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Guest Graphs: Georgia vs. South Carolina

In a weird loss, the Dawgs had the efficiency advantage all game.

South Carolina v Georgia Photo by Kevin C. Cox/Getty Images

Hey there RBR faithful: we’ve got a few “guest graphs” from some of the other big games last weekend. This time, we’re taking a peek at the Georgia Bulldogs’ unusual (and hilarious) loss to the South Caroline Gamecocks. The commentary will be light, but the stats aplenty.

Georgia (17) vs. South Carolina (20), Oct 12th

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Team Success Rates (cumulative)

If you read this weeks’ graphing review of the Alabama vs. Texas A&M game, you may recall that—despite coming out of the game with a 19-point win—this chart was a bit more complicated for us Bammers. Strangely, the Dawgs are the ones who had the efficiency advantage from the first play and through the last... and they lost.

As we’ve discussed after some big games, efficiency doesn’t necessarily lead to victory, but it’s real strange to see such a start departure in points vs. successful plays.

Success and Explosiveness by Quarter

Yep, 4 for 4 quarters of efficiency wins, ‘Dawgs. Too bad those explosiveness numbers were so low... oh, and too bad there were two overtimes at the end, too—next time, try to tally more than zero successful plays in overtime. Keys to victory, all that.

Play Map: Yards and Result by Play

One team: lots of dots. The other team: less dots. Guess which one won?

It is a good point that the ‘Dawgs did not get much, uh, burst from their explosive plays: they only tallied 6 explosive play all day (to South Carolina’s 4, which is really awful), and the only one that went longer than 19 yards went... 33 yards. Not many big plays to be had in this SEC daytime tilt.

Success and Explosiveness by Play Type

Success and Explosiveness by Down

Ah, well that makes sense: the Gamecocks managing 100% on 4th down—one conversion in the third quarter, and one in second overtime—probably had something to do with this mess. To their credit, Georgia also converted one of two. Oh, and they were better on every other down, but that apparently doesn’t matter.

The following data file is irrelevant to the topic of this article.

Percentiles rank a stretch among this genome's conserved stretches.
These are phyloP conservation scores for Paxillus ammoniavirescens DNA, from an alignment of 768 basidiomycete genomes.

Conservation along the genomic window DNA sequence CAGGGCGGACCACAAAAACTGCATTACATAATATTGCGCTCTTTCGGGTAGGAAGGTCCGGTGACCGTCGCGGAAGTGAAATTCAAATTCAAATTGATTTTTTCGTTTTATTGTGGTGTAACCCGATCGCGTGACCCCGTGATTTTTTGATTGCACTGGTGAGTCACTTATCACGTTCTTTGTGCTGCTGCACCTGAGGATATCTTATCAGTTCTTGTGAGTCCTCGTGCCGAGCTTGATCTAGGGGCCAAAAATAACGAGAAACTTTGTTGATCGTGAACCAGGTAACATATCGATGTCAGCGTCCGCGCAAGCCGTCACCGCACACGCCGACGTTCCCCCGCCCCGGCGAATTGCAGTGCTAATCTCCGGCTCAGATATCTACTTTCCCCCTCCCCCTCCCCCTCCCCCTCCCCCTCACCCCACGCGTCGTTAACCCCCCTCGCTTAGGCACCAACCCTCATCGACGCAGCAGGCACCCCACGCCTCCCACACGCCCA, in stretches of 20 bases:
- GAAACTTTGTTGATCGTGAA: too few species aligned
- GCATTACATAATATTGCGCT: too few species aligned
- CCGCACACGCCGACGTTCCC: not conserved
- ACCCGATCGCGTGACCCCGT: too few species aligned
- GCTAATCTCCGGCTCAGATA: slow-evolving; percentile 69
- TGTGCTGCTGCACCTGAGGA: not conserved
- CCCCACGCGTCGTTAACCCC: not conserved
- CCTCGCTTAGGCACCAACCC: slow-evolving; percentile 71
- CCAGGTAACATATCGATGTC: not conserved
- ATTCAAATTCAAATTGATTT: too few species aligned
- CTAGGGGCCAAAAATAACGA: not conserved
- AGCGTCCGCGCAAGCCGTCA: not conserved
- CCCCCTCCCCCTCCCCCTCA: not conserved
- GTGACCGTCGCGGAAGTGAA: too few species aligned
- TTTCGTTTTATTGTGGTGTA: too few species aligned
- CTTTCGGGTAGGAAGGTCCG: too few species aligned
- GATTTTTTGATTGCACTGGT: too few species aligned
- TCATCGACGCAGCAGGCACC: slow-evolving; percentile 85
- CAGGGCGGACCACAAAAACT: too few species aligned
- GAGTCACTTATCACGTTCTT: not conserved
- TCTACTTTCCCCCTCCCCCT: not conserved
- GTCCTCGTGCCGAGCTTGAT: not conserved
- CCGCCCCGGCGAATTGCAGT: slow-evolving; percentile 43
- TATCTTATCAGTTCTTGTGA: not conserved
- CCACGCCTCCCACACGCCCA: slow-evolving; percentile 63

Rushing rate (cumulative), Georgia

Rushing and Passing Success (cumulative), Georgia

Rushing rate (cumulative), South Carolina

South Carolina crept into a rush-first offense by the end of overtime, but incredibly they held on for as long as they can no matter how many QBs they lost in the process.

Rushing and Passing Success (cumulative), South Carolina

Top Runners, Georgia

Top Passers, Georgia

On most days, this isn’t a bad QB chart. But this chart also doesn’t show interceptions. So, there’s that.

Top Receivers, Georgia

Top Tacklers, Georgia

Top Runners, South Carolina

Top Passers, South Carolina

Two notable QB lines? Something bad must’ve happened.

(Something bad did happen).

Top Receivers, South Carolina

Despite the fact that Bama already played them, I don’t know much about wideout Chavis Dawkins and tight end Nick Muse; but these two were surprisingly efficient outlets for the Gamecocks on Saturday.

Top Tacklers, South Carolina

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This is a weird one, but after digging in, it’s the usual culprits that make the scoreboard act all weird:

  • Efficiency is fantastic, but explosiveness is its also-important, strange n’ ugly sibling. It reared up on this day, demonstrating that even a strong, favored, highly efficient team can fall if it doesn’t put up explosive plays (combined with other mistakes...)
  • Turnovers are a $)@#(U. Jake Fromm has been reminded. For those many monthsof Tide fans complaining about Jalen Hurts’ ball conservatism back when: yes, we got a loss or two in that process, but never one like this.
  • Timing is key. It wasn’t outright dramatic in this game, but it was important that the little success the Gamecocks generated happened on 3rd downs and overtime.